Posts Tagged ‘Story of My Life’
January 3, 2011 | by David Amsden
We were in a used bookstore, the girl and I.
We were there, roaming the dim, musty aisles on an early summer afternoon, because the girl loved books and because I had lied to her about loving books. I was fourteen years old, as dumb and desperate as countless fourteen-year-old boys before me, and I had been sucked into a black hole of obsession from the moment I first saw the girl sitting three seats in on the second row in my first-period geometry class. Those narrow, discerning brown eyes. Those plush, effortlessly taunting lips. The thrift-store ensemble that improbably fused the elegance of Jackie O. with the edge of Liz Phair. I was ruined then and there, and devoted that first year of high school to studying the girl from afar, confident that it was only a matter of time before we would “accidentally” collide in the hallway and end up making out as the sprinkler system inexplicably went haywire, drenching the clothes we would soon be tearing off one another.
By late spring, however, the one thing I had gleaned for certain about the girl was that she liked to read—an unfortunate discovery. My logic was simple: If you were reading a book it meant you were likely sitting alone somewhere, and if you were sitting alone somewhere it meant that you were not making out under any sprinkler systems, and if there wasn’t at least the prospect, however delusional, that any given activity would result in your making out under a sprinkler systems, what, really, was the point? Regardless, I did the only thing that made sense; I adopted a completely false personality, approached the girl as she was waiting for her bus on the last day of school, and asked what she was up to over the summer.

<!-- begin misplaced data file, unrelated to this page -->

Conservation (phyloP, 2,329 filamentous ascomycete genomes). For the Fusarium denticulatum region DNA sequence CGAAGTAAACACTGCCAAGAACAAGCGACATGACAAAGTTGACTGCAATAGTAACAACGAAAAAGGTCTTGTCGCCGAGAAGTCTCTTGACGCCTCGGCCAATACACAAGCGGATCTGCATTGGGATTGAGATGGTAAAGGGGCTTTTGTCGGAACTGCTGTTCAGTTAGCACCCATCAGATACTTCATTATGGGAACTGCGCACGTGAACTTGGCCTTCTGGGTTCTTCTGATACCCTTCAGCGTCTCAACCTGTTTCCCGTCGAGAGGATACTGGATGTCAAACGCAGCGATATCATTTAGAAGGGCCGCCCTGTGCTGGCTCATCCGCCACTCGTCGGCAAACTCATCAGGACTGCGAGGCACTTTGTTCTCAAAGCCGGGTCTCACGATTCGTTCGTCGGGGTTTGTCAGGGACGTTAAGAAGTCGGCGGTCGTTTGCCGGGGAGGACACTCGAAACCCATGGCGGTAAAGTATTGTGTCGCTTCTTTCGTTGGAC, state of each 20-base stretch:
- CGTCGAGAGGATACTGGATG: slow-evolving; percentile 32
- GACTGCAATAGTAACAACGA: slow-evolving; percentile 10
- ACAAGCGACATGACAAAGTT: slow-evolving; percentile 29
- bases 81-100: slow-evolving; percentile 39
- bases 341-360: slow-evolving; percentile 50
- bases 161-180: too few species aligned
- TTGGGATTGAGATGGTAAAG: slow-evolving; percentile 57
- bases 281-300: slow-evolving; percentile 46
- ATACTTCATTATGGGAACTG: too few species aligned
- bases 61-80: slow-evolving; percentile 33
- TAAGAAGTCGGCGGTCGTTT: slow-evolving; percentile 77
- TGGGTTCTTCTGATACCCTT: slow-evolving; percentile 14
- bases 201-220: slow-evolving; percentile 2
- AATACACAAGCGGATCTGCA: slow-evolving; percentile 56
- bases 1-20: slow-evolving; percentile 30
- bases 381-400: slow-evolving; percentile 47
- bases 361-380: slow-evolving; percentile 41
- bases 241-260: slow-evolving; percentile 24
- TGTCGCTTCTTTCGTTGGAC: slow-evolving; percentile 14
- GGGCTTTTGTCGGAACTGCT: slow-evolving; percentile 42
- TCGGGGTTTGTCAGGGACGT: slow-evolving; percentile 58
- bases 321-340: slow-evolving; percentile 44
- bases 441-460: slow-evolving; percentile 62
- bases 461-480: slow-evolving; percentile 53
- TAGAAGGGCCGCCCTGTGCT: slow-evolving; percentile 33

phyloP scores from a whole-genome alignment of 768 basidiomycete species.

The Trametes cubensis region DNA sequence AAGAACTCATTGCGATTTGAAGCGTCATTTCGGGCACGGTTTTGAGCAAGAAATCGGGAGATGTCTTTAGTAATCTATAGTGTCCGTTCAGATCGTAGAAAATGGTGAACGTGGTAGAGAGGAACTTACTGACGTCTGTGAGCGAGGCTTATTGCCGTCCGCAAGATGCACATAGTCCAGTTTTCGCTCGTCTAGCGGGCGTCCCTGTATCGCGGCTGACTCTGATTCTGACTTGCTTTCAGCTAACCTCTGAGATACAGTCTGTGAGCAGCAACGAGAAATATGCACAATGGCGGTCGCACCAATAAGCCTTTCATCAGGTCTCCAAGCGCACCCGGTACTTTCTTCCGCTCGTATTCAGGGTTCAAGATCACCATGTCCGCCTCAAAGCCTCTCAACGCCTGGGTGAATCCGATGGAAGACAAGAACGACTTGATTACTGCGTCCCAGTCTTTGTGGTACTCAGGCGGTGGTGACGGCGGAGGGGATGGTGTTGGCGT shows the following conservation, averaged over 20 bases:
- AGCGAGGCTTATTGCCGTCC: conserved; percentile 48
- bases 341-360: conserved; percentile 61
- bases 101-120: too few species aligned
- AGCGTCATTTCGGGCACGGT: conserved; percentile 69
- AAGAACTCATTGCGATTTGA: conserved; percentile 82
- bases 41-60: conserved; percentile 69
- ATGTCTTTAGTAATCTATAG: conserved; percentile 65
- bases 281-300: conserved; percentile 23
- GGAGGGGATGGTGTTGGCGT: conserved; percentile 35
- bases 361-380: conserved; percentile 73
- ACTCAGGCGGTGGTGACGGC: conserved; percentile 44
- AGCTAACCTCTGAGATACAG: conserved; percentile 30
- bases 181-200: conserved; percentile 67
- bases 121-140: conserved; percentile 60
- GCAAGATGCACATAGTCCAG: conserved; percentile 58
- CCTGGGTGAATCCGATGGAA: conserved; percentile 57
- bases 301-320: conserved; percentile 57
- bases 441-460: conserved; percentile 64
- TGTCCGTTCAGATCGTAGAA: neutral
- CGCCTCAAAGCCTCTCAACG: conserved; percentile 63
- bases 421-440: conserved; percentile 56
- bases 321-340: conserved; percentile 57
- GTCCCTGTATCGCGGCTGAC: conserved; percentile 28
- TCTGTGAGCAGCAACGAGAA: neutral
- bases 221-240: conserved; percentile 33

“Cause there’s, like, this used bookstore I love,” I lied.
“You should check it out sometime. With me.”
For whatever reason, she said yes. And now inside the store she pulled every other book from the rickety shelves, offering brief but eloquent commentaries on each one before asking if I’d read it. Sometimes I said yes. Sometimes I said no. Best to keep it vague, I figured. But after half an hour or so something happened that, in a bizarre, circuitous manner, would turn out to be arguably the most profound moment of my sexual coming of age.